The Deep Logic of the Chicago Teachers Strike or, The Truth Behind Teachers Unions

For the past week, public school teachers in Chicago, one of the nation's largest school districts, were on strike. Despite a proposed contract that would have given an average 16 percent raise over four years, the teachers rejected granting principals more hiring autonomy and weighing student performance more heavily in evaluations. As news hits that a new deal is being struck, it's worth taking a look at the deeper dynamics of K-12 public education, a system whose weakest participants - students - are the very people the system is supposed to serve.

Watch "The Machine," a co-production of the Moving Picture Institute and Reason TV, which was originally released on September 4, 2012.

Here's the original writeup:

America's public education system is failing. We're spending more money on education but not getting better results for our children. 

That's because the machine that runs the K-12 education system isn't designed to produce better schools. It's designed to produce more money for unions and more donations for politicians.

For decades, teachers' unions have been among our nation's largest political donors. As Reason Foundation's Lisa Snell has noted, the National Education Association (NEA) alonespent $40 million on the 2010 election cycle. As the country's largest teachers union, the NEA is only one cog in the infernal machine that robs parents of their tax dollars and students of their futures.

Students, teachers, parents, and hardworking Americans are all victims of this political machine--a system that takes money out of taxpayers' wallets and gives it to union bosses, who put it in the pockets of politicians. 

Our kids deserve better.

"The Machine" is 4:17 minutes.

Produced by the Moving Picture Institute in partnership with Reason TV.

Visit www.MovingPictureInstitute.org to learn more.

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  • Fist of Etiquette||

    I liked this better the first time I saw it, as the title sequence for HBO's Carnivale. And by better I mean worse.

    Why is the Moving Picture Institute against better schools? (I already know why reason is. They hate the poor and children have little money.)

  • ||

    Their motto is "Promoting freedom through film". It must hate the poor and children too.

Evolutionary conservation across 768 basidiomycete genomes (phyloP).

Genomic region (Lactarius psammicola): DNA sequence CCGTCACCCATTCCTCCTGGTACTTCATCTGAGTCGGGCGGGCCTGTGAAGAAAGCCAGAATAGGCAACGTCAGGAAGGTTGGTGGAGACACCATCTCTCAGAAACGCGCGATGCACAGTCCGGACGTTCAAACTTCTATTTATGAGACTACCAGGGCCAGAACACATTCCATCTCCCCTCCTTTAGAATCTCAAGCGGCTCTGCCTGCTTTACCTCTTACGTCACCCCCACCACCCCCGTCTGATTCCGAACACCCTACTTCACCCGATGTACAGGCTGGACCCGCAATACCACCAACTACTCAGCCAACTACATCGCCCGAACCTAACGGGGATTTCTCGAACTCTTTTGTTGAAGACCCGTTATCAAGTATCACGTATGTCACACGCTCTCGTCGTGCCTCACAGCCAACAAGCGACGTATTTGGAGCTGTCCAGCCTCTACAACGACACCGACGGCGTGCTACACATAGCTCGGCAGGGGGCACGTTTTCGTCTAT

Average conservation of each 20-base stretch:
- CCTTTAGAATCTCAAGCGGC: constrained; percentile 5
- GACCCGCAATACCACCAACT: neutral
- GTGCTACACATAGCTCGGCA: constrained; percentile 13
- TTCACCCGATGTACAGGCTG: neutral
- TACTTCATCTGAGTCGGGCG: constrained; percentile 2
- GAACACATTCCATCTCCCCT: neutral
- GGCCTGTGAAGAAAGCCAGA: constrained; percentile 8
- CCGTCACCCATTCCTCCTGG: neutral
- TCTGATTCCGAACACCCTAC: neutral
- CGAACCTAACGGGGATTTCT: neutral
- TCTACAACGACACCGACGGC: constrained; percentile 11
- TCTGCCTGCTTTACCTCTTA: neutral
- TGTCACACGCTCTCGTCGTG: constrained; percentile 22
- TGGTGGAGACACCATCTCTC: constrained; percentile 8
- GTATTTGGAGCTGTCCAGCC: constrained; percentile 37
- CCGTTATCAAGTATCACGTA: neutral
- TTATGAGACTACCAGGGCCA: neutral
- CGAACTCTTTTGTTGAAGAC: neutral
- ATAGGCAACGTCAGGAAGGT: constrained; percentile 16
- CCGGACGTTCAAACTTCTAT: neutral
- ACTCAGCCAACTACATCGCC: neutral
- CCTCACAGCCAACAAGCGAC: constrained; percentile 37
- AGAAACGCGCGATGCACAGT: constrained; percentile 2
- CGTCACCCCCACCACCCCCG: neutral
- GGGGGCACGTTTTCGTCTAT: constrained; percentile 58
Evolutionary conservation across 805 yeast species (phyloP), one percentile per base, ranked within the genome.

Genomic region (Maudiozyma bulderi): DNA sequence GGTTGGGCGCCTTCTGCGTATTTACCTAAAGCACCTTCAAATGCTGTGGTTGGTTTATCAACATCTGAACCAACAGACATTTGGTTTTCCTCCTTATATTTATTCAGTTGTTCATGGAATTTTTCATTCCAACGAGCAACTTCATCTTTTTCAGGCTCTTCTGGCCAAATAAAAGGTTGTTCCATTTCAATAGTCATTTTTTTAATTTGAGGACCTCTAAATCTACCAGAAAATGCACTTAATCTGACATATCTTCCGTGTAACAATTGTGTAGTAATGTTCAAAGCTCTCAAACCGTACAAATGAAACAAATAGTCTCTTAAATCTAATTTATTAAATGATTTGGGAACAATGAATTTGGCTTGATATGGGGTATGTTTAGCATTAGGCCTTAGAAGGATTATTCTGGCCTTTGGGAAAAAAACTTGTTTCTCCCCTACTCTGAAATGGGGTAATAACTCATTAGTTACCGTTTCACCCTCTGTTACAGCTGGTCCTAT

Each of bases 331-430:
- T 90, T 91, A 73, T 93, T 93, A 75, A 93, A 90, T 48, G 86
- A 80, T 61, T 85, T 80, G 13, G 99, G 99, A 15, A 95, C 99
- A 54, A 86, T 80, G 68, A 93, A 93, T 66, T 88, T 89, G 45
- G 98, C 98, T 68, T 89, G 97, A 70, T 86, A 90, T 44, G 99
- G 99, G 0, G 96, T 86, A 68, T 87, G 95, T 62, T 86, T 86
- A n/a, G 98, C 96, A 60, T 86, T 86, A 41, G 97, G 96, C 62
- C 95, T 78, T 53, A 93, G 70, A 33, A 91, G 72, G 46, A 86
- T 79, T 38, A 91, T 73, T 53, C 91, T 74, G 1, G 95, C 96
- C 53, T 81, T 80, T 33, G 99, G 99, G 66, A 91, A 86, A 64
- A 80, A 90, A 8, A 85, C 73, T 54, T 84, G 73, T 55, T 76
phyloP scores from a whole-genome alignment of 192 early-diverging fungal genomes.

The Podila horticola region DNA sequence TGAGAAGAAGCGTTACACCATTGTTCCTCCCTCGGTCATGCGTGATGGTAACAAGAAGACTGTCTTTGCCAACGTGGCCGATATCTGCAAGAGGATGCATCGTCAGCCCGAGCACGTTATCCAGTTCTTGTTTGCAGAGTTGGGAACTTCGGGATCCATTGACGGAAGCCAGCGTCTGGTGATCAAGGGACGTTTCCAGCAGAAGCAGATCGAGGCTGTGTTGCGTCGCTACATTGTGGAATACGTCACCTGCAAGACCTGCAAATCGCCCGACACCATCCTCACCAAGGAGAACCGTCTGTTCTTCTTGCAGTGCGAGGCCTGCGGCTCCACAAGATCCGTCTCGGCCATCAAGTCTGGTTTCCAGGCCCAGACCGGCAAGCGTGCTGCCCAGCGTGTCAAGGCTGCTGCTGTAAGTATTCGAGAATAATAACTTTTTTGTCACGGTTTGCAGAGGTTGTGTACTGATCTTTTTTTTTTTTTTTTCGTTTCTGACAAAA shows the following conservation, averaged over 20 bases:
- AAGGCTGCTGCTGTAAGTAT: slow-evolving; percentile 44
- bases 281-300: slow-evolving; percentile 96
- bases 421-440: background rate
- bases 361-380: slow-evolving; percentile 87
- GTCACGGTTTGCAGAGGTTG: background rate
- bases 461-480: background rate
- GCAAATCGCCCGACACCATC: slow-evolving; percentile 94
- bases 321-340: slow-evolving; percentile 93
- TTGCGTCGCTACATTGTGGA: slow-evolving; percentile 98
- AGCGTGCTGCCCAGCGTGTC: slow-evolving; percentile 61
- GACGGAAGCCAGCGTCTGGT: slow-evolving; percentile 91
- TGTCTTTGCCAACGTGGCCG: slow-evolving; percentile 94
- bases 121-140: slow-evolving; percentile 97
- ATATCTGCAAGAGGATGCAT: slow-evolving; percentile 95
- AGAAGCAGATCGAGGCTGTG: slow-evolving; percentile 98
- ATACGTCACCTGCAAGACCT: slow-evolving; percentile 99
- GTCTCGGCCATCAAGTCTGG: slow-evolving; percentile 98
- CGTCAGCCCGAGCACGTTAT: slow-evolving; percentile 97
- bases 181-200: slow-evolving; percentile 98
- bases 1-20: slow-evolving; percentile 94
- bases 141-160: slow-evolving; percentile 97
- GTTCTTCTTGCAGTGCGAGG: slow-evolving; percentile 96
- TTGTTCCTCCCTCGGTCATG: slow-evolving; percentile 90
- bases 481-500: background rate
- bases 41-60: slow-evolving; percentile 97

• Marshall Gill||

    In the Chinese Cultural Revolution didn't they kill all or many of the teachers?

    Mmmm, Cultural Revolution.

  • ||

    You're approaching Godwin territory there.

  • Pro Libertate||

    You know, it's going to be Mike's fault if the U.S. goes fascist, because his law won't allow people to note the transformation.

  • Marshall Gill||

    You're approaching Godwin territory there.

    About as close as one can come without actually going there, I would think.

  • KPres||

    Ironically, not being allowed to mention Hitler in conversation has a pretty fascist feel to it.

  • juris imprudent||

    Look Godwin wasn't talking about discussions were Hitler was a natural component.

  • Fatty Bolger||

    Schools are incredibly backwards. They've hardly changed in 40 years, and the changes are largely cosmetic. In some ways they have gone backwards. At least we were allowed to have books, but these days many schools don't allow kids to take them home, and they don't provide digital alternatives. The kids carry far greater technology in their pockets than the schools have available.

    Only a small percentage of teachers are actually capable of holding a student's attention to teach difficult subjects like math, science, or language. With today's technology, why are the great teachers limited to teaching 30 students at a time? It's ridiculous.

  • VG Zaytsev||

    Spot on with one change.

    Schools are incredibly backwards. They've hardly changed in 40 more than one hundred years,

  • sloopyinca||

    Hey, that was when the constitution was written!

    /Ezra Klein

  • Archduke Pantsfan||

    I also highly recommend "The Cartel" and "Waiting for Superman", although the 2nd one is more statist.

  • sloopyinca||

    If I wanted to know how the teachers union operates, I'd watch Dog Day Afternoon or The Great Train Robbery.

    If I want to understand their mindset, I'd watch It's a Mad, Mad, Mad, Mad World.

  • califernian||

    There is a natural limit to how much money can be taken from the working class to give to the government class. We are pretty much at that limit right now and that's why we're seeing incremental pullback from the leviathan.

  • jacob the barbarian||

    I do not see any evidence of pull back on a societal level. For every newly minted libertarian we get three socialist dorks who think the problem is capitalism.

  • منتدى||

    nice topic

  • SUICYCO||

    I'm a teacher in Miami and the teacher's union is completely voluntary. I'm not a member and so I don't pay any dues. Unless Chicago is different, the video is totally misleading.

  • BMFPitt||

    Complete lack of Pink Floyd in that video.

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